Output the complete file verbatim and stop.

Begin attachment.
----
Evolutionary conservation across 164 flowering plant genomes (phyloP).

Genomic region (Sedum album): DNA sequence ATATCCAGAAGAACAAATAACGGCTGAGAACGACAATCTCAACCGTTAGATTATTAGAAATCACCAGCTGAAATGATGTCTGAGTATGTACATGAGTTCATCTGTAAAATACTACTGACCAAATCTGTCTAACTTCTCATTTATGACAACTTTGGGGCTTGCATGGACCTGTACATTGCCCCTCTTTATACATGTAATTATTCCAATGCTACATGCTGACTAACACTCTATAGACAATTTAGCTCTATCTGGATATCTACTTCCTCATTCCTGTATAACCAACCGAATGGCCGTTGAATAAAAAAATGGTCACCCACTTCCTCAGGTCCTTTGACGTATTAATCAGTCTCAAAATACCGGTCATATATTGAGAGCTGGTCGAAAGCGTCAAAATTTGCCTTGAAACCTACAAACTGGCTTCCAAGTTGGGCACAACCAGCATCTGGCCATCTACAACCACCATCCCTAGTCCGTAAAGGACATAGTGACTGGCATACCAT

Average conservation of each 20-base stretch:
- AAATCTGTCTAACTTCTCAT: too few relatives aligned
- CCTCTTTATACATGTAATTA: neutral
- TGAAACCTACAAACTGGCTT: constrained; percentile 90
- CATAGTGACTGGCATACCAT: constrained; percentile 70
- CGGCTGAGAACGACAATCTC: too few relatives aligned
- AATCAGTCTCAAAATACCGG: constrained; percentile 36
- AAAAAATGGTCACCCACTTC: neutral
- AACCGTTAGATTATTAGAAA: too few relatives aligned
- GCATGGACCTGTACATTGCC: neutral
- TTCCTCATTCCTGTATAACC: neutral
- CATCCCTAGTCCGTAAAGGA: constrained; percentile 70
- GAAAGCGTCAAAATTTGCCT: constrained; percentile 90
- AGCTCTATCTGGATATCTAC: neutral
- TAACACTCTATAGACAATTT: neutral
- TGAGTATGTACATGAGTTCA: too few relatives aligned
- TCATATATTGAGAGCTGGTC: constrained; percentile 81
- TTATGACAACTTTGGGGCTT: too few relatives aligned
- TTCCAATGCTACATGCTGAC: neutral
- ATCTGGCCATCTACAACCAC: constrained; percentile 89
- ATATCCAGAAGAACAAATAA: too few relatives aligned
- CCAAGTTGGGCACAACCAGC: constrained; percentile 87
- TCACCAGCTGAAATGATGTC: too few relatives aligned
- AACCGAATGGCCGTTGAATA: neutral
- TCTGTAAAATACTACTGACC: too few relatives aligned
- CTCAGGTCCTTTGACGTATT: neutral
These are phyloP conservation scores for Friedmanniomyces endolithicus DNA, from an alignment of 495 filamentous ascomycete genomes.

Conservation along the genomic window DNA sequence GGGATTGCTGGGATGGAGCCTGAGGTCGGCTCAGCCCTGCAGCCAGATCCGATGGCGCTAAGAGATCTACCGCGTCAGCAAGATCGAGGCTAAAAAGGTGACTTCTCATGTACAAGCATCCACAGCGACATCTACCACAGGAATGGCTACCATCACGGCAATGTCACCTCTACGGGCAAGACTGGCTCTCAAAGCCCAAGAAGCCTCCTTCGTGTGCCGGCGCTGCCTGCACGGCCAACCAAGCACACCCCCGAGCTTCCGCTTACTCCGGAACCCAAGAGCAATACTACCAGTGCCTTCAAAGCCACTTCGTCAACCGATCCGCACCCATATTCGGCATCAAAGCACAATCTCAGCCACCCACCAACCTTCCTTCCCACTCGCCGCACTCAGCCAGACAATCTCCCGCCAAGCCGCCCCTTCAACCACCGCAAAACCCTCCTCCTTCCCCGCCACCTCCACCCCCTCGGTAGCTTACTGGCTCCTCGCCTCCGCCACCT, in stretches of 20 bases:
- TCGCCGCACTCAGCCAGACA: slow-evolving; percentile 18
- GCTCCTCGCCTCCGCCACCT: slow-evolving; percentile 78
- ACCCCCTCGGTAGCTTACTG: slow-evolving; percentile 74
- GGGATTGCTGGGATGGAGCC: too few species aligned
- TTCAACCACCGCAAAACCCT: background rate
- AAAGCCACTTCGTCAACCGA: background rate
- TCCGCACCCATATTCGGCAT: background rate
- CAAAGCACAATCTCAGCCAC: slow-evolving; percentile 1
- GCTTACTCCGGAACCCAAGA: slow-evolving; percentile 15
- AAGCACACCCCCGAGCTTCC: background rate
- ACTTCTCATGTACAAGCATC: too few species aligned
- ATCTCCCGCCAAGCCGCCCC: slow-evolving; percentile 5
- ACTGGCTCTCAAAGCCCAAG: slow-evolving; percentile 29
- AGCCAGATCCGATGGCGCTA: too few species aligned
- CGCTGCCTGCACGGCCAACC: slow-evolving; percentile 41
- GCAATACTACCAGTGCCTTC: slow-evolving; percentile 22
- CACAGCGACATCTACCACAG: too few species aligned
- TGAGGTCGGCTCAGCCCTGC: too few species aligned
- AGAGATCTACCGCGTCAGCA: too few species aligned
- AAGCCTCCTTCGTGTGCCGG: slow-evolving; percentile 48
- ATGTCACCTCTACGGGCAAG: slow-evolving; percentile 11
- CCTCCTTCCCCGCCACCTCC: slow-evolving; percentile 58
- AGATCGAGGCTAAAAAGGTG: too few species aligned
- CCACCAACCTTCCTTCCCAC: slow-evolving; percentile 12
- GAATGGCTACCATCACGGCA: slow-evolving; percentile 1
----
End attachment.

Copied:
Evolutionary conservation across 164 flowering plant genomes (phyloP).

Genomic region (Sedum album): DNA sequence ATATCCAGAAGAACAAATAACGGCTGAGAACGACAATCTCAACCGTTAGATTATTAGAAATCACCAGCTGAAATGATGTCTGAGTATGTACATGAGTTCATCTGTAAAATACTACTGACCAAATCTGTCTAACTTCTCATTTATGACAACTTTGGGGCTTGCATGGACCTGTACATTGCCCCTCTTTATACATGTAATTATTCCAATGCTACATGCTGACTAACACTCTATAGACAATTTAGCTCTATCTGGATATCTACTTCCTCATTCCTGTATAACCAACCGAATGGCCGTTGAATAAAAAAATGGTCACCCACTTCCTCAGGTCCTTTGACGTATTAATCAGTCTCAAAATACCGGTCATATATTGAGAGCTGGTCGAAAGCGTCAAAATTTGCCTTGAAACCTACAAACTGGCTTCCAAGTTGGGCACAACCAGCATCTGGCCATCTACAACCACCATCCCTAGTCCGTAAAGGACATAGTGACTGGCATACCAT

Average conservation of each 20-base stretch:
- AAATCTGTCTAACTTCTCAT: too few relatives aligned
- CCTCTTTATACATGTAATTA: neutral
- TGAAACCTACAAACTGGCTT: constrained; percentile 90
- CATAGTGACTGGCATACCAT: constrained; percentile 70
- CGGCTGAGAACGACAATCTC: too few relatives aligned
- AATCAGTCTCAAAATACCGG: constrained; percentile 36
- AAAAAATGGTCACCCACTTC: neutral
- AACCGTTAGATTATTAGAAA: too few relatives aligned
- GCATGGACCTGTACATTGCC: neutral
- TTCCTCATTCCTGTATAACC: neutral
- CATCCCTAGTCCGTAAAGGA: constrained; percentile 70
- GAAAGCGTCAAAATTTGCCT: constrained; percentile 90
- AGCTCTATCTGGATATCTAC: neutral
- TAACACTCTATAGACAATTT: neutral
- TGAGTATGTACATGAGTTCA: too few relatives aligned
- TCATATATTGAGAGCTGGTC: constrained; percentile 81
- TTATGACAACTTTGGGGCTT: too few relatives aligned
- TTCCAATGCTACATGCTGAC: neutral
- ATCTGGCCATCTACAACCAC: constrained; percentile 89
- ATATCCAGAAGAACAAATAA: too few relatives aligned
- CCAAGTTGGGCACAACCAGC: constrained; percentile 87
- TCACCAGCTGAAATGATGTC: too few relatives aligned
- AACCGAATGGCCGTTGAATA: neutral
- TCTGTAAAATACTACTGACC: too few relatives aligned
- CTCAGGTCCTTTGACGTATT: neutral
These are phyloP conservation scores for Friedmanniomyces endolithicus DNA, from an alignment of 495 filamentous ascomycete genomes.

Conservation along the genomic window DNA sequence GGGATTGCTGGGATGGAGCCTGAGGTCGGCTCAGCCCTGCAGCCAGATCCGATGGCGCTAAGAGATCTACCGCGTCAGCAAGATCGAGGCTAAAAAGGTGACTTCTCATGTACAAGCATCCACAGCGACATCTACCACAGGAATGGCTACCATCACGGCAATGTCACCTCTACGGGCAAGACTGGCTCTCAAAGCCCAAGAAGCCTCCTTCGTGTGCCGGCGCTGCCTGCACGGCCAACCAAGCACACCCCCGAGCTTCCGCTTACTCCGGAACCCAAGAGCAATACTACCAGTGCCTTCAAAGCCACTTCGTCAACCGATCCGCACCCATATTCGGCATCAAAGCACAATCTCAGCCACCCACCAACCTTCCTTCCCACTCGCCGCACTCAGCCAGACAATCTCCCGCCAAGCCGCCCCTTCAACCACCGCAAAACCCTCCTCCTTCCCCGCCACCTCCACCCCCTCGGTAGCTTACTGGCTCCTCGCCTCCGCCACCT, in stretches of 20 bases:
- TCGCCGCACTCAGCCAGACA: slow-evolving; percentile 18
- GCTCCTCGCCTCCGCCACCT: slow-evolving; percentile 78
- ACCCCCTCGGTAGCTTACTG: slow-evolving; percentile 74
- GGGATTGCTGGGATGGAGCC: too few species aligned
- TTCAACCACCGCAAAACCCT: background rate
- AAAGCCACTTCGTCAACCGA: background rate
- TCCGCACCCATATTCGGCAT: background rate
- CAAAGCACAATCTCAGCCAC: slow-evolving; percentile 1
- GCTTACTCCGGAACCCAAGA: slow-evolving; percentile 15
- AAGCACACCCCCGAGCTTCC: background rate
- ACTTCTCATGTACAAGCATC: too few species aligned
- ATCTCCCGCCAAGCCGCCCC: slow-evolving; percentile 5
- ACTGGCTCTCAAAGCCCAAG: slow-evolving; percentile 29
- AGCCAGATCCGATGGCGCTA: too few species aligned
- CGCTGCCTGCACGGCCAACC: slow-evolving; percentile 41
- GCAATACTACCAGTGCCTTC: slow-evolving; percentile 22
- CACAGCGACATCTACCACAG: too few species aligned
- TGAGGTCGGCTCAGCCCTGC: too few species aligned
- AGAGATCTACCGCGTCAGCA: too few species aligned
- AAGCCTCCTTCGTGTGCCGG: slow-evolving; percentile 48
- ATGTCACCTCTACGGGCAAG: slow-evolving; percentile 11
- CCTCCTTCCCCGCCACCTCC: slow-evolving; percentile 58
- AGATCGAGGCTAAAAAGGTG: too few species aligned
- CCACCAACCTTCCTTCCCAC: slow-evolving; percentile 12
- GAATGGCTACCATCACGGCA: slow-evolving; percentile 1